I stand here today at a place in my life and ministry where I can just keep that status quo. I can coast. Our church can coast. You can probably coast. We can keep on doing what we are doing, because it’s working well enough, and things are fine, and don’t rock the boat, and make life easy.
All these voices are in me… and yet, there is another voice that just isn’t satisfied with status quo. I am not willing to coast. And I am not willing to stay comfortable for long.

When the people of Ezra’s day began to rebuild the temple, immediately, the resistance arose.
And it came disguised as a friend.  “Let us build with you, for we seek your God as you do, and have made sacrifices to him going way, way back.”
These would one day be known as Samaritans. They were the people of the surrounding regions, who joined with what few Jews did not go into exile. They had been influenced by the faith of God’s people, but not quite enough.

They feared the LORD, yet served their own gods — according to the rituals of the nations from among whom they were carried away. (2 Kings 17:33)

They feared the Lord AND they served their old idols too. They sacrificed their children on the altar, and practiced all the corruptions of the national religions.
They created gods that were not holy.  And religions that had no Savior.  And Saviors that had no cross.
This is what you get when you mash together religions. It’s called syncretism.

SYNCRETISM: blending the truth of God with the (most appealing) lies of the devil.

For example, when Catholic missionaries brought the gospel to Haiti, the people mashed up Catholicism with their tribal religions, and it’s called Voodoo.
The truth of God and the lies of Satan can never be joined as one.
And when the Samaritans offer to help — even though the Jews could use the help, and even though the offer seems sincere, and even though it would be so much easier not to needlessly make any enemies — there is only one answer God’s followers can give:   “You may do nothing with us to build a house for our God.”

  • Sometimes the resistance comes disguised as a friend.
  • Sometimes the resistance comes disguised as data and logic. That doesn’t make sense.
  • Sometimes the resistance comes disguised as kindness and sentimentality and the popular opinion.
  • Sometimes the resistance comes undisguised as outright opposition to the mission of God, hostility to authority of Scripture,  laxness in doctrine or morals, or attacks on the gospel of pure grace.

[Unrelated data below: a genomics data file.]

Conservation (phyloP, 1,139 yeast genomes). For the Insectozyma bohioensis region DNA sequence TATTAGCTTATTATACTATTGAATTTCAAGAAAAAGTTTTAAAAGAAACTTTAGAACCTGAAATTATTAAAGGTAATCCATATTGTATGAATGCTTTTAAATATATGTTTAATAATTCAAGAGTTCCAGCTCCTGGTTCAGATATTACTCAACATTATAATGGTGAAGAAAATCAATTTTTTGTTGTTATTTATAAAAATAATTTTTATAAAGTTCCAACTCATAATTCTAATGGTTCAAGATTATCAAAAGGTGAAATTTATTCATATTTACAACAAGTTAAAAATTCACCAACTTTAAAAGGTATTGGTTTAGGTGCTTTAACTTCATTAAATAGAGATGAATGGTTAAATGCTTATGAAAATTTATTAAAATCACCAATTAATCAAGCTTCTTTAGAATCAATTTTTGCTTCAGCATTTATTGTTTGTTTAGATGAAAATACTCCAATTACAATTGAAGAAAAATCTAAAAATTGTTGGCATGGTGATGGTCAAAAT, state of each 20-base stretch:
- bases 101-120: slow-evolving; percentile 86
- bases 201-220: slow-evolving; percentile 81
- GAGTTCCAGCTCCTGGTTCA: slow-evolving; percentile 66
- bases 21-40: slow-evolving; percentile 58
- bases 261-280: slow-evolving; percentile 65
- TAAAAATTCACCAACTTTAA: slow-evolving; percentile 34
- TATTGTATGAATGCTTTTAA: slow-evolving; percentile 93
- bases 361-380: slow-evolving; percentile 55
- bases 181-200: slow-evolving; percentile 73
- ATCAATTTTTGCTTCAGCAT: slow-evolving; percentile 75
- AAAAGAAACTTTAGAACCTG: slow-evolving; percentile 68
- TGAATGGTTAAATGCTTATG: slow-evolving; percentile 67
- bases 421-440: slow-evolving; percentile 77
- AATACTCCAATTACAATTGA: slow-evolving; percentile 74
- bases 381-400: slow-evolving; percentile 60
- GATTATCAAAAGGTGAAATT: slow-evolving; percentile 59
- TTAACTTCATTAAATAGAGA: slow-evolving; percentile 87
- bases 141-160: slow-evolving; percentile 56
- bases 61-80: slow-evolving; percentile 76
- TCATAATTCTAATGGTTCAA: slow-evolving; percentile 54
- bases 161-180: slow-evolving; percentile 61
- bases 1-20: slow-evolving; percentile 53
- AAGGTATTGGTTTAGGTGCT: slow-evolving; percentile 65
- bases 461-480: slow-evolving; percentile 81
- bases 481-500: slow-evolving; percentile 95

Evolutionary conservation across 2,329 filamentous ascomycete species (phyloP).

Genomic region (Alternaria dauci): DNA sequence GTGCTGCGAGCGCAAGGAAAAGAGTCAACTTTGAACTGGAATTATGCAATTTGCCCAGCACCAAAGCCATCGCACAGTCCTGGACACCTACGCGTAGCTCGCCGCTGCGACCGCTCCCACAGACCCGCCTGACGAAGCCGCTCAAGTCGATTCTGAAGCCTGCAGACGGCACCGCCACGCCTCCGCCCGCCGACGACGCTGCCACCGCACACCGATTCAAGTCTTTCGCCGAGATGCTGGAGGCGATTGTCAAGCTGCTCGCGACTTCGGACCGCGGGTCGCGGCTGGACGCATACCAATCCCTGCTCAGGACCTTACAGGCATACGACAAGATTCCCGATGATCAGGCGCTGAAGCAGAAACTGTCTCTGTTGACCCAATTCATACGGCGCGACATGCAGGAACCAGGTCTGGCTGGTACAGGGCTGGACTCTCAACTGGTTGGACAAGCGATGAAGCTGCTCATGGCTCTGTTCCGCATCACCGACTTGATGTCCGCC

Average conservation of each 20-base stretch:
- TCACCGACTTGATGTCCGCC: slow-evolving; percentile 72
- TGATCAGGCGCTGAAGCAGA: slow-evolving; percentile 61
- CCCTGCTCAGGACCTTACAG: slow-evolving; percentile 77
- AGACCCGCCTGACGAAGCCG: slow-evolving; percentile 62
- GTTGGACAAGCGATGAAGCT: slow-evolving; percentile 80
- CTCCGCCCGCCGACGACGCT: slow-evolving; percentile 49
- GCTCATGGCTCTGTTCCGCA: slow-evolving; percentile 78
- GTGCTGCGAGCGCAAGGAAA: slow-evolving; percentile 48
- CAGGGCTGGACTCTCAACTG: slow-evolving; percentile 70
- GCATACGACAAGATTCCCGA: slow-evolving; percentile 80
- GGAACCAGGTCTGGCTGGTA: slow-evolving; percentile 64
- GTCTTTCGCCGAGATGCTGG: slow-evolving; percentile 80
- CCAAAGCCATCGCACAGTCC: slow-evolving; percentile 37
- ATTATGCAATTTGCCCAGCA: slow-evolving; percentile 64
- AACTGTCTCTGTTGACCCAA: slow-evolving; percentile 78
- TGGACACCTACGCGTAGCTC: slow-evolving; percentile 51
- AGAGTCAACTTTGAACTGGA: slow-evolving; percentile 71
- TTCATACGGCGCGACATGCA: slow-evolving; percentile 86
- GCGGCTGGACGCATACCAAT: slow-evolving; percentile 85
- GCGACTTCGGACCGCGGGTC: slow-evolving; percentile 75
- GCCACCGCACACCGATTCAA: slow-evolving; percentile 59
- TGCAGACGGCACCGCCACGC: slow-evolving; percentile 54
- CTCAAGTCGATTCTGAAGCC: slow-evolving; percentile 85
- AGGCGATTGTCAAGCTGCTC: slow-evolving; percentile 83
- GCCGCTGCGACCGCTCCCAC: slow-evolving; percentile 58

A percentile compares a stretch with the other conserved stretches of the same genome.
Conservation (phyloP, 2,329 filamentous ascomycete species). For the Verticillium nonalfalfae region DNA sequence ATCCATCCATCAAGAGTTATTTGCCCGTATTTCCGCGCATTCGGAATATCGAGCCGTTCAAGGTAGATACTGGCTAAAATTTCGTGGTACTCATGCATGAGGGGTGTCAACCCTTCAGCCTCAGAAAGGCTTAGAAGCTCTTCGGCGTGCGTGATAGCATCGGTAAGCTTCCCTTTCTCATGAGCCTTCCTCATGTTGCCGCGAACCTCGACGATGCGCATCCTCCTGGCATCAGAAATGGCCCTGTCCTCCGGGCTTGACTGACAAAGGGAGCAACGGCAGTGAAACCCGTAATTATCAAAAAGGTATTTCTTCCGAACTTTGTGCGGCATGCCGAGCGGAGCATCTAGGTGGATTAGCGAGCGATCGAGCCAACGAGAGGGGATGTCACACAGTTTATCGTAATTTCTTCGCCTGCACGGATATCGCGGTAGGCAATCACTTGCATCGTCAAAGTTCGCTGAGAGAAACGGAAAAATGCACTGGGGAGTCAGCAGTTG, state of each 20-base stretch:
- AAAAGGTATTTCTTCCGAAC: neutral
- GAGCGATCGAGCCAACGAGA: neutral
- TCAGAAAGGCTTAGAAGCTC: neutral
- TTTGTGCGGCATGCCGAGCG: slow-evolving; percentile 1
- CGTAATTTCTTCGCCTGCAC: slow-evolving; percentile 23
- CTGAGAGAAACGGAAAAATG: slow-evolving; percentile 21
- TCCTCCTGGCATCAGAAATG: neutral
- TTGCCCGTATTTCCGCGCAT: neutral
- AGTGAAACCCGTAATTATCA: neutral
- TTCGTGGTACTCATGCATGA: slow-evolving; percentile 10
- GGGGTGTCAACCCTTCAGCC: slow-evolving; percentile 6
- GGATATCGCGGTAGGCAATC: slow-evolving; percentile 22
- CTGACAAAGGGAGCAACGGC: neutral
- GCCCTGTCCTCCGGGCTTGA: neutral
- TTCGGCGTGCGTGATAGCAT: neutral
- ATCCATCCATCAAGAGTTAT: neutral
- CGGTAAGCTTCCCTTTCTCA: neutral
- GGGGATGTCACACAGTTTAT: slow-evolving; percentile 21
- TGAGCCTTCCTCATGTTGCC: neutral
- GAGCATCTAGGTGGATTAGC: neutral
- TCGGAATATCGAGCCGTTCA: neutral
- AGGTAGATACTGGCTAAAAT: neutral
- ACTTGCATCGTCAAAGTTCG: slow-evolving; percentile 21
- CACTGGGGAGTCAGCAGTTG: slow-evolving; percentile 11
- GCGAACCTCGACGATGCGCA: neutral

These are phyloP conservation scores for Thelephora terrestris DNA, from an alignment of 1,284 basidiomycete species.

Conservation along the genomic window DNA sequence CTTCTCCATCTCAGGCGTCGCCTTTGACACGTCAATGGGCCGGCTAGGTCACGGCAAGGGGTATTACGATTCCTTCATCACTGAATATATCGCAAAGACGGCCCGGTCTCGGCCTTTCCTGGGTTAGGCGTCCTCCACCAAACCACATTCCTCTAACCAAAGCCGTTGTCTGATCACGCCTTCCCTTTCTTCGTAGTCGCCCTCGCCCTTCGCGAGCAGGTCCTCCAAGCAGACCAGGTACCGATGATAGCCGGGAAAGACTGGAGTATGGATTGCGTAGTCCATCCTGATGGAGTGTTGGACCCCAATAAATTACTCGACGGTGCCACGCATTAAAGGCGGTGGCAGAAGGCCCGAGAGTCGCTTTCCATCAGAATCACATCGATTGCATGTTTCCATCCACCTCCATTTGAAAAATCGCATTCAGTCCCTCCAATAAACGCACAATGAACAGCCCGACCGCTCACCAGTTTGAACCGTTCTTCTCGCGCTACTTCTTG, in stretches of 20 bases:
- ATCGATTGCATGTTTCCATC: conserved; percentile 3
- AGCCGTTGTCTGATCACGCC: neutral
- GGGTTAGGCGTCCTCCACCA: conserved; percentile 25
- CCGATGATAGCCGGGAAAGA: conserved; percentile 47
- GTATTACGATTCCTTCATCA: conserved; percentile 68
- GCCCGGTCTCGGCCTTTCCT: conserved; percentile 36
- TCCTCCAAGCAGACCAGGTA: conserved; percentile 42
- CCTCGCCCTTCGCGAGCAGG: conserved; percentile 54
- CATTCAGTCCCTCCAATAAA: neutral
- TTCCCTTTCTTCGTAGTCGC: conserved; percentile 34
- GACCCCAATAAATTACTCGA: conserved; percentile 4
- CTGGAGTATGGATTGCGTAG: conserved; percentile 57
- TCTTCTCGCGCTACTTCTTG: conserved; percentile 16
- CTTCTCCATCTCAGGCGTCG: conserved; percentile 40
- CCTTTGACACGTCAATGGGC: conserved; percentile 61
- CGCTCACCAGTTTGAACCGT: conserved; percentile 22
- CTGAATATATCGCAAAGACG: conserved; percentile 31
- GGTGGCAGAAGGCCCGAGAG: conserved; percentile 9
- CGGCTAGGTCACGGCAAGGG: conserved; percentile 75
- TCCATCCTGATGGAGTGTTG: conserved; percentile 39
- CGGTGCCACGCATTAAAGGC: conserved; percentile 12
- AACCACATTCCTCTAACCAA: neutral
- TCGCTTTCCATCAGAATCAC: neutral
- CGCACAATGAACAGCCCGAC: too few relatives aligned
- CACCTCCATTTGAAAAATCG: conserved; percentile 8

• Sometimes the resistance is simply you being worn out. 
  • When you do God’s work, expect resistance.

As long as you lead a spiritually passive life, the Enemy will leave you alone.
As long as you live a spiritually unaggressive life, the Enemy will be unaggressive toward you.
But the minute you begin to build God’s work, God’s way in the world, you may count on a fierce and relentless resistance.

Lesson 4: Let us so live that we may give the devil good reason to fear and hate us.

Yes, change is hard. Yes, building the work of God is hard.
But since when has God called us to avoid what is hard? Since when has God ever said, “Hey Church, stick with easy?”

Name Change
So I stand here today, asking for an open heart and a trusting spirit as I announce a new change.
I am announcing today a new name for our church.  That is the change.

  • We are not changing our mission.
  • We are not changing our doctrine.
  • We are not changing our leadership.
  • We are not changing our programs or our schedule.
  • We are not changing what is precious about our church.
  • We are not changing our denomination, the Christian and Missionary Alliance.
  • We are not changing anything precious in terms of relationships or ministry or meaning or core values of our church.

Here is the new name.
We are changing our name from Neighborhood Church to Pathway Church.
We love our church.
We love our mission.
I understand the feelings of change. If this is a hard change for you, believe me, I understand.
We have had a year of conversations, and year of prayers, a year of consultations at the leadership level in our church and denomination.
We have wrestled with whether or not to change our name. We have wrestled with what name to change it to. We have worked through doubts and fears.
But I am announcing that, with one voice, our Governing Board of Elders made it official at our meeting in August of 2019. Over the last months, we have been preparing for this announcement today.
Let me give you some of our reasons.


The primary reason is because we think this change will help our mission for years to come.

The name Neighborhood has served us so well. We are so thankful for the people who built up this church, and bought this property, and gave us this home base for a mission to the North State.
We honor the name.
Yet everything has a season, and we believe we are entering a new season where a new name will propel our evangelistic mission forward with new energy.
One of the great heroes of our church, Paul Edwardson, used to say that church was on a conveyor belt. We’re all growing older. Many of us won’t be around for the next generation.
We wanted to do the hard thing now, and set up the next generation as best as we can, to carry the saving message of Christ in this region till the Lord returns.  It’s about the mission.

Another reason is to bring our name into alignment with our philosophy of ministry.

We lead people along the Grace Pathway, so Pathway is a natural name for us. It is more in line with who we are and with what we do. We are more than a neighborhood church, we are a regional church. And Pathway has an energy and a dynamism of forward motion and going somewhere.

Another reason is to distinguish our church from other churches nearby and in our denomination that are called Neighborhood.

No, we are not related to Neighborhood of Cottonwood/Anderson, or Neighborhood of Brentwood, or Neighborhood of Modesto, or Neighborhood of Chico, or Neighborhood or Visalia, or Neighborhood Church of Palos Verdes Estates. I have had more conversations than I could ever count, explaining the differences between our church and those churches.
This isn’t to say there aren’t other Pathway Churches. Of course there are. But they are fewer, and none of them is as prominent.